The taming of the wild ones
Australian rock legend Johnny O' Keefe was known as The Wild One, but Shout!, the story of his short, turbulent life, is pretty tame stuff. Although there are some terrific performances and some great singing, Shout!, directed by Richard Wherrett, rarely captures the rawness, vibrancy and sheer gutsiness of the music.
The songs, including She's My Baby, Sing (and Tell the Blues So Long), So Tough, Move Baby, Move, I'm Counting On You, Right Now, She Wears My Ring, and, of course, Shout! are as great as ever.
JOK (David Campbell) is certainly important enough to have his own musical. He not only had a terrific rock'n'roll voice gravelly, rough and better than a lot of people gave him credit for he did something few Oz rockers had done before him: he had hit singles.
His life was also the stuff of legend. He rose from suburban obscurity with a mixture of raw talent, sheer front and iron will. He experienced the highs of local success not only the hit songs, but his own TV shows, Six O'Clock Rock (compulsory viewing in the late '50s and early '60s) and Sing, Sing, Sing.
But he also knew the disappointments of failed US and UK tours, not to mention the lows of drug use, a series of nervous breakdowns, psychiatric treatment and a broken marriage.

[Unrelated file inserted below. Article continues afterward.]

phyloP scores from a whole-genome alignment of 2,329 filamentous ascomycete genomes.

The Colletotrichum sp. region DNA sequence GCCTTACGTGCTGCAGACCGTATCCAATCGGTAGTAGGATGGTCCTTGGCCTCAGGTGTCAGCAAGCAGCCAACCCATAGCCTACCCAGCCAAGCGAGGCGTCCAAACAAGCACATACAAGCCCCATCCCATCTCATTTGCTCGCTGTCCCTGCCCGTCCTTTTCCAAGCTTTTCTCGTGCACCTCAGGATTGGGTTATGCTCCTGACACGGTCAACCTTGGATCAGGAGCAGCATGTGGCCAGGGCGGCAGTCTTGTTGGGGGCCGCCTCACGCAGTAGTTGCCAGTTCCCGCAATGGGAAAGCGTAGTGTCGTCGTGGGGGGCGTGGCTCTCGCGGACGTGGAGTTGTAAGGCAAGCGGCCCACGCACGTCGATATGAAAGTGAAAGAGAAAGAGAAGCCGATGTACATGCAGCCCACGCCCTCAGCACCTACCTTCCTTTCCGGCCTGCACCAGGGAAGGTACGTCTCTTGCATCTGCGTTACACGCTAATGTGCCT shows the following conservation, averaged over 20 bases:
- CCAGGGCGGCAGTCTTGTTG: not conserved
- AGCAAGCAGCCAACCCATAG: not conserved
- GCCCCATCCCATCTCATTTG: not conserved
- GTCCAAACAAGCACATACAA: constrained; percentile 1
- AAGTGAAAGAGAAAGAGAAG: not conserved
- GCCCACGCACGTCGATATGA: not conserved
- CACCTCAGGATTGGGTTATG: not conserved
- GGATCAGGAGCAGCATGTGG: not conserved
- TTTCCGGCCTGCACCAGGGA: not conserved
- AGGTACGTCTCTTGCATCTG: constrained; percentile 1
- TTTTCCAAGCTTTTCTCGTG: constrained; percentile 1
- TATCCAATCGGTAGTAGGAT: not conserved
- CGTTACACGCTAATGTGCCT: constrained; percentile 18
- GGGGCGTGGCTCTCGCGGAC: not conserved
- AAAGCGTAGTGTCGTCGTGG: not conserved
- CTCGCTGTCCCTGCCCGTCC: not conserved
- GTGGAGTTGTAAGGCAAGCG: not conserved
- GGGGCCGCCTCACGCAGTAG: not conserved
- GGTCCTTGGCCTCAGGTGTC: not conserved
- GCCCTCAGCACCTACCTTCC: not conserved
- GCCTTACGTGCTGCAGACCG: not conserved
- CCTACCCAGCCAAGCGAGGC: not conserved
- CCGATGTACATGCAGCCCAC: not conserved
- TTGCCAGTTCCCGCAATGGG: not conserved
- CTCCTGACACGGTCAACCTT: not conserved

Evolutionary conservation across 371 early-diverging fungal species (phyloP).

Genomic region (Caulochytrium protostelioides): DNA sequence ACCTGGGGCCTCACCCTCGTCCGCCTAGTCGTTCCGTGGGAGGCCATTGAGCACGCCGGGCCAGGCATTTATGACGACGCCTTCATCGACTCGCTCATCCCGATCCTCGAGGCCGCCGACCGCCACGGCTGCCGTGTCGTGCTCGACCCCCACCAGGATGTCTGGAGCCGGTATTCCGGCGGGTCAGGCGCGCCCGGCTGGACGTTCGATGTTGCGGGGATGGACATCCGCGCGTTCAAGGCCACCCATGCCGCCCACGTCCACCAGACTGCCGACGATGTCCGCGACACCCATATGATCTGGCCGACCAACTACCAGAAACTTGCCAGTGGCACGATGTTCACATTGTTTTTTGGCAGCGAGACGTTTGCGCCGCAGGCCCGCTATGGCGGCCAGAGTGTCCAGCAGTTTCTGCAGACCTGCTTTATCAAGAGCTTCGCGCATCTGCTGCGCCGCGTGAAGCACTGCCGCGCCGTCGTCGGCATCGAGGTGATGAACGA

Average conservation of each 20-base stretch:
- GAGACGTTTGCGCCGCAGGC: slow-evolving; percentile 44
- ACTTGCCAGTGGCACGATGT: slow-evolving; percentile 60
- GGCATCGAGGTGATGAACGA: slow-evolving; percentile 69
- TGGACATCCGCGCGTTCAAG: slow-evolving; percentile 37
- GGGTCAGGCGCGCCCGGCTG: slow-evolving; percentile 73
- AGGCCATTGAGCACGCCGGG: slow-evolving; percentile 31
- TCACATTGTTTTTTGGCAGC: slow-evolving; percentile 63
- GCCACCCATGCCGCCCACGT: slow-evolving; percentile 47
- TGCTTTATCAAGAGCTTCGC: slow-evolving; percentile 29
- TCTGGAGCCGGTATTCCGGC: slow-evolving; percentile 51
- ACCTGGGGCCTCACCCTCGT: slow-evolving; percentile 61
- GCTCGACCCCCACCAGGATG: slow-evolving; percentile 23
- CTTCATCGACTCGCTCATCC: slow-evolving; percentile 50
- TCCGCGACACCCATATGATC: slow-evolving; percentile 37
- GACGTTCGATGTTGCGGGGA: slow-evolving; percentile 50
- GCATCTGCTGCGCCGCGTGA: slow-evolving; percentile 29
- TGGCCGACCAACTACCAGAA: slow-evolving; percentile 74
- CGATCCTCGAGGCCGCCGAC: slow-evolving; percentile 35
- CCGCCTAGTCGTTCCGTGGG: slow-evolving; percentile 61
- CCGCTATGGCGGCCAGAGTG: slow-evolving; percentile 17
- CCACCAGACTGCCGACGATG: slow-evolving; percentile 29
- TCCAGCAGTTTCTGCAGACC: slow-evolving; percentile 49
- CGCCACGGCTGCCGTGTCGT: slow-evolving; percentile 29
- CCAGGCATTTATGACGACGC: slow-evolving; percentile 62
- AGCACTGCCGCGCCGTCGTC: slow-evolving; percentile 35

Throw in another legendary figure in the history of Oz
rock, the trail-blazing American-born promoter Lee Gordon (Aaron Blabey),
who is referred to in the program as The Promoter, as well as Col Joye
and The Delltones, and all the ingredients would seem to be there.
The jokes are cliched, the dialogue is mechanical and parts of the show are sentimental. Some scenes, such as the one featuring O'Keefe and The Promoter singing the '50s novelty hits Purple People Eater and Witch Doctor, try very hard to achieve a wacky comic effect but simply don't work.
Some of the more interesting scenes chart JOK's transition from Wild One to mainstream TV host. By this time, like Elvis, JOK had been made to look old-fashioned by The Beatles.
The show contains a number of excellent performances. Campbell's O'Keefe possesses a sense of the driven entertainer as well as the unassuming suburban lad. He's at his best in the second half when he turns out some absolutely belting versions of JOK's biggest hits; his rendition of Shout! is a genuine showstopper.
Tamsin Carroll, as JOK's wife, almost steals the show with the old Patsy Kline hit Crazy; it's a knockout version of a knockout song. It is, in fact, one of the most effortlessly moving sections of the production. Special mention should also be made of Trisha Noble and Doug Scroope as JOK's parents.
By STEVEN CARROLL - Saturday 13 January 2001